// Posted by on 02/13/2012 (8:05 PM)

For class last week, we read the first few chapters of Mark Poster’s book, Information Please. As he began, he wrote about how in online networks, the authors of information are anonymous. While he used to be able to know who was writing information; however, this is no longer the case with information on digital networks. As I was reading this, I began to think about a recent experience of mine.

A few weeks prior, as a part of one of my on campus jobs, I was charged with creating a Wiki page for the Office of the Chaplaincy. I had used Wikipedia hundreds of times to investigate a wide variety of topics, but had never created a page, or even edited one for that matter, so this was a new adventure.

As I began on this project, my boss told me that I was welcome to use the information on the Chaplaincy’s website; however, while copying this information was acceptable for my boss, it was not for the Wiki community. Before I knew it, someone known in that community as WildCowboy had flagged my post for violating Wikipedia’s copyright rules. As I continued to work on this issue, and eventually fixed it, I encountered a number of other characters within the Wikipedia community who amended parts of this page.

This time lapse video displays where edits of Wikipedia pages were made over an eight year span.

Through this experience, I learned much more about the community on Wikipedia and how it works, but I also learned more about what Poster was writing. Although you can search back through the history and see who made specific changes to any Wiki page, you cannot know their real identity. So while I know that WildCowboy has since made minor edits on my pages, I have no clue about his identity. This experience has taught me much about the digital community and how anonymous authors truly are.

Is the anonymity of authorship on the Internet a benefit or a liability? If it is a benefit, then should authors of information in non-digital realms be anonymous too or only those on the Internet? If it is a liability, can we fix it and require people to input their identity and hold them accountable?

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Bridget said...

I think Cameron poses a very interesting dilemma in the end of his post – the issue of whether anonymous authors using the internet is a benefit or a liability. I think it is interesting that authors utilizing anonymity on the internet are able to “get away” with much more than authors on paper. Although some authors write comic strips, newspaper columns, or other written texts under a false identity, the overwhelming majority use their real names – taking complete responsibility and accountability for what they publish. I think that this responsibility and accountability adds credit and legitimizes an author, versus ones that hide behind a facade, saying, writing, or posting what they want without taking ownership for it. But this is a choice every author nowadays must make. If they wish to put themselves out in the world and be known for their true identity, then they are able to do so. But if they wish to only be known by a pen name, or anonymous tag, then they risk never being really known by their audiences. They risk a legitimate legacy so many writers and authors of the past have attained through their honest author identities.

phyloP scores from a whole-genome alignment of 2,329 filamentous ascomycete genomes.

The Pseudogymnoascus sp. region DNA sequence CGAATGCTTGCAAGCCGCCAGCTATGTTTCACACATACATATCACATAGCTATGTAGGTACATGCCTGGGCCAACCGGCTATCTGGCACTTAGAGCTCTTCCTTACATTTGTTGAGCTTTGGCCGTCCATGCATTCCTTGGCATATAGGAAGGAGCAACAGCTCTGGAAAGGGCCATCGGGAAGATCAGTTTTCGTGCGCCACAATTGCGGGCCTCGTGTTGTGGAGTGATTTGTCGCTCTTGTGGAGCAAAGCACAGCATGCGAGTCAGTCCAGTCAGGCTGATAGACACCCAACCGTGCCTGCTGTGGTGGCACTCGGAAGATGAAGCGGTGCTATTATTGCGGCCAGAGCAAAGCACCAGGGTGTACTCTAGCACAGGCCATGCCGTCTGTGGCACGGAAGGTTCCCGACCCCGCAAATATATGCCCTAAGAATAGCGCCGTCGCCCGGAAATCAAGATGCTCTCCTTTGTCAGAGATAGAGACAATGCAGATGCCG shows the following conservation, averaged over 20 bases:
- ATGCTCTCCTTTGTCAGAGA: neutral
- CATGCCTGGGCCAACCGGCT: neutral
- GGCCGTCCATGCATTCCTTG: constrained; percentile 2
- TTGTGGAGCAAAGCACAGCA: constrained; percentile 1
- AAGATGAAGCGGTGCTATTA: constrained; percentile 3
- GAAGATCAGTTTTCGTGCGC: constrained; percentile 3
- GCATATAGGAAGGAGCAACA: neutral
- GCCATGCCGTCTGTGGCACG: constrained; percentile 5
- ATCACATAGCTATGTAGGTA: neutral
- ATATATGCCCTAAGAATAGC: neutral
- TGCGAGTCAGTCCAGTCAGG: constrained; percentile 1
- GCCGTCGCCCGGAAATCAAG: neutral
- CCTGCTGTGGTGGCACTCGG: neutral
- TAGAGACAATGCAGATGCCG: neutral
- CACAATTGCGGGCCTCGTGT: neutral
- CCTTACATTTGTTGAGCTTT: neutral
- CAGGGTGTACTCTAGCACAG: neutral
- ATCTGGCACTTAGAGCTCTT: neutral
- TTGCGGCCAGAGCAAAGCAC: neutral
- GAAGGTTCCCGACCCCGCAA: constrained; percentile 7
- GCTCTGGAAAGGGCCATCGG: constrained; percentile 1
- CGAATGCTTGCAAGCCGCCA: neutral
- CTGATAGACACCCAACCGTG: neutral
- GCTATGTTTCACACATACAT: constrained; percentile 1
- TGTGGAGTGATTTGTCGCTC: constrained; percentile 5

// 02/13/2012 at 10:19 pm

Max said...

Related to Bridget’s comment: it’s an easy argument to make that this anonymity represents a liability or simply an unnecessary expenditure of time. Wikipedia’s function is as an information tool and the people contirubitng to it are supposedly accredited. Is WildCowboy someone who attended a Divinity School and wants your article to more closely adhere to the beliefs and foundations of the religious institution (office of the chaplaincy) that you’re working for? Or is he simply another college student who meddling with your article? It’s interesting that it almost seems that Cameron is held more accountable for legitimacy as an author as opposed to those editing his work.

// 02/16/2012 at 12:52 pm